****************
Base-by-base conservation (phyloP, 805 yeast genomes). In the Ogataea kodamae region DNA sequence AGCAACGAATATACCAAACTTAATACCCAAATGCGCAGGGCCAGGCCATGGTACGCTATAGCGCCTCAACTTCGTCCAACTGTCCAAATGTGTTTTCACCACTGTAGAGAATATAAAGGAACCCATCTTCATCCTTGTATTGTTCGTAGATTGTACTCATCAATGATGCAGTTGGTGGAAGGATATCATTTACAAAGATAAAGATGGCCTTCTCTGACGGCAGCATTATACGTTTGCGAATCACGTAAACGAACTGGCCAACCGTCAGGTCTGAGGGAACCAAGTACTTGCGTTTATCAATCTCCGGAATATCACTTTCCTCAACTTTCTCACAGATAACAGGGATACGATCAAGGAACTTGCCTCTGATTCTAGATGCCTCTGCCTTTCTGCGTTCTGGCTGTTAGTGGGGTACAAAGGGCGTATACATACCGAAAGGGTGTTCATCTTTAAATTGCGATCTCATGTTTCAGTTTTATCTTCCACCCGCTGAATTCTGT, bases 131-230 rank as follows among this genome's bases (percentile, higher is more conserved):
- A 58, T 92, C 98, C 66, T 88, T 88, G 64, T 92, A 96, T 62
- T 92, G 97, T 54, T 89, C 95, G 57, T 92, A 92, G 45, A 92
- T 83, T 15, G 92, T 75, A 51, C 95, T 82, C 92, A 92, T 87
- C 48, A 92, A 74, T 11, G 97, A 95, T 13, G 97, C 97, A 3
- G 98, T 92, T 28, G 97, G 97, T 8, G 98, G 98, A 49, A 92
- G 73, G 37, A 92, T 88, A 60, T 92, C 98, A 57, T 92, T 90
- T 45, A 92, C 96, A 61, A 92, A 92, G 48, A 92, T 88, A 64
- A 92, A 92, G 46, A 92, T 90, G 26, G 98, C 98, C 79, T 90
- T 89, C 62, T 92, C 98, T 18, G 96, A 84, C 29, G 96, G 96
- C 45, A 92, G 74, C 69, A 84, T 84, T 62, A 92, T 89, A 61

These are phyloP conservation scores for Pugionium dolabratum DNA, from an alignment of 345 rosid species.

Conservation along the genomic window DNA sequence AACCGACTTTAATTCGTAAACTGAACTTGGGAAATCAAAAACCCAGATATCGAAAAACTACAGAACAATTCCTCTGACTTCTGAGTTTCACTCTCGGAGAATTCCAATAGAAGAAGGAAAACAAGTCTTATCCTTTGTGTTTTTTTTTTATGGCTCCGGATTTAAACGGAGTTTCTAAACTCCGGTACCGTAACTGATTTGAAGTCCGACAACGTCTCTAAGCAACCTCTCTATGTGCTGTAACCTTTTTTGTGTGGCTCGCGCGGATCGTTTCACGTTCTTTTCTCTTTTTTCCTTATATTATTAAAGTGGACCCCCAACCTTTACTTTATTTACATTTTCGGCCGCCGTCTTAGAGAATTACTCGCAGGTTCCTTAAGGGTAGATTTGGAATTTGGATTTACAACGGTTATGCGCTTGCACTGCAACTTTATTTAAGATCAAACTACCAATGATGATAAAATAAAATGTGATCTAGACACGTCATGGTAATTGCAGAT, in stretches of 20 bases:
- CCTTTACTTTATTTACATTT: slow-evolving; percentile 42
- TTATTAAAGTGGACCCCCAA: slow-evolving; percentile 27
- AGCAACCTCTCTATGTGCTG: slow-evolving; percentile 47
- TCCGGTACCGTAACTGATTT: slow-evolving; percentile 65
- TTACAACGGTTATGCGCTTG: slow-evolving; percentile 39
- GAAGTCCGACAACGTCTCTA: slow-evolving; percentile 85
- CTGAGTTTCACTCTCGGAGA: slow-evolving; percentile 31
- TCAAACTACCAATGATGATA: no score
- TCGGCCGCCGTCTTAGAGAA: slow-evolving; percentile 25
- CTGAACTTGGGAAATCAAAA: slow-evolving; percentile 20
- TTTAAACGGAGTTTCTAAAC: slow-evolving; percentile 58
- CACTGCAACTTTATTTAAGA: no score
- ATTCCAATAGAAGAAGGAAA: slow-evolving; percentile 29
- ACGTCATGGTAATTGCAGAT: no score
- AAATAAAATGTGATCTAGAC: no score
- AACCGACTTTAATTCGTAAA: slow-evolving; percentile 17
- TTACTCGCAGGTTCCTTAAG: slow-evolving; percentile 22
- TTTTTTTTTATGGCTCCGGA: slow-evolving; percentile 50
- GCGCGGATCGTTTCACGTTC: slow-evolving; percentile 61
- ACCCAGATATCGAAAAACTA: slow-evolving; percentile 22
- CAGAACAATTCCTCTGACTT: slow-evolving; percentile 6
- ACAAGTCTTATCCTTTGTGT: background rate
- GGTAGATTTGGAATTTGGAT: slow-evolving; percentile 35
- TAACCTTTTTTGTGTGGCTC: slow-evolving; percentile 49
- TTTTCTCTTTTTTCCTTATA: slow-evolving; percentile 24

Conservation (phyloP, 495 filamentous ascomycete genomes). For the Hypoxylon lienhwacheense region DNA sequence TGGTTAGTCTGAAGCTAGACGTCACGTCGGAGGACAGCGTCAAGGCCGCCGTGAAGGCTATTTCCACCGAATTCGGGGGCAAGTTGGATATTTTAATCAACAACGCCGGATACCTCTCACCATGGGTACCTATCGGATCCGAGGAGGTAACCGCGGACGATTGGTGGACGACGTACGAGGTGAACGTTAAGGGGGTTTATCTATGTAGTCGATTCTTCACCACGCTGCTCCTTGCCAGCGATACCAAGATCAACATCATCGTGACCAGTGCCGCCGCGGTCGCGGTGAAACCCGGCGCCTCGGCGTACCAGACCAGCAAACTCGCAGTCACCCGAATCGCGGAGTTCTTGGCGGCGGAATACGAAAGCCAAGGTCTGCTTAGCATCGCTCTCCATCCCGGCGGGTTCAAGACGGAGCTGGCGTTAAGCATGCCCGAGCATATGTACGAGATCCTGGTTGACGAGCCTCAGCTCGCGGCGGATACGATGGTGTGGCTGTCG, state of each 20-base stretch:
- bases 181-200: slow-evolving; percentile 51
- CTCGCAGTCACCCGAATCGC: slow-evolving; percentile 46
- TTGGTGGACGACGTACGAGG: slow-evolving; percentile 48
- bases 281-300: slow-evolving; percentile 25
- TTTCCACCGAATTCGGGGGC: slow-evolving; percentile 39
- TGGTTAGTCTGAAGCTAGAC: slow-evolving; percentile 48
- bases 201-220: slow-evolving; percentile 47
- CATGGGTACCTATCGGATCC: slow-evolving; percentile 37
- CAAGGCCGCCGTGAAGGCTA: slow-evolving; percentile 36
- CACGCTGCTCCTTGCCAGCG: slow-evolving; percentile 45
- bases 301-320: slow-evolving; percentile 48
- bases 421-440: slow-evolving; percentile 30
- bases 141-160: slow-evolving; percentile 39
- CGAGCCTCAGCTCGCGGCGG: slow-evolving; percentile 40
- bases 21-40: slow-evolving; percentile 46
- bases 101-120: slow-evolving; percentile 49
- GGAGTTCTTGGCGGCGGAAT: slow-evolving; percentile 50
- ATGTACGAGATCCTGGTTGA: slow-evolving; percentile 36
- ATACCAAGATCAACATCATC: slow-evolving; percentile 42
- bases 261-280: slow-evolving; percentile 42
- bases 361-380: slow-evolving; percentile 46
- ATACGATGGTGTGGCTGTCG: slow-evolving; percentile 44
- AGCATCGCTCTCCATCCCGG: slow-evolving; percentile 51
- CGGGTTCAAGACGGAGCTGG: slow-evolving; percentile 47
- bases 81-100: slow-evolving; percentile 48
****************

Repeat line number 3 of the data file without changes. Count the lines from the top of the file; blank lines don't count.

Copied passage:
- T 92, G 97, T 54, T 89, C 95, G 57, T 92, A 92, G 45, A 92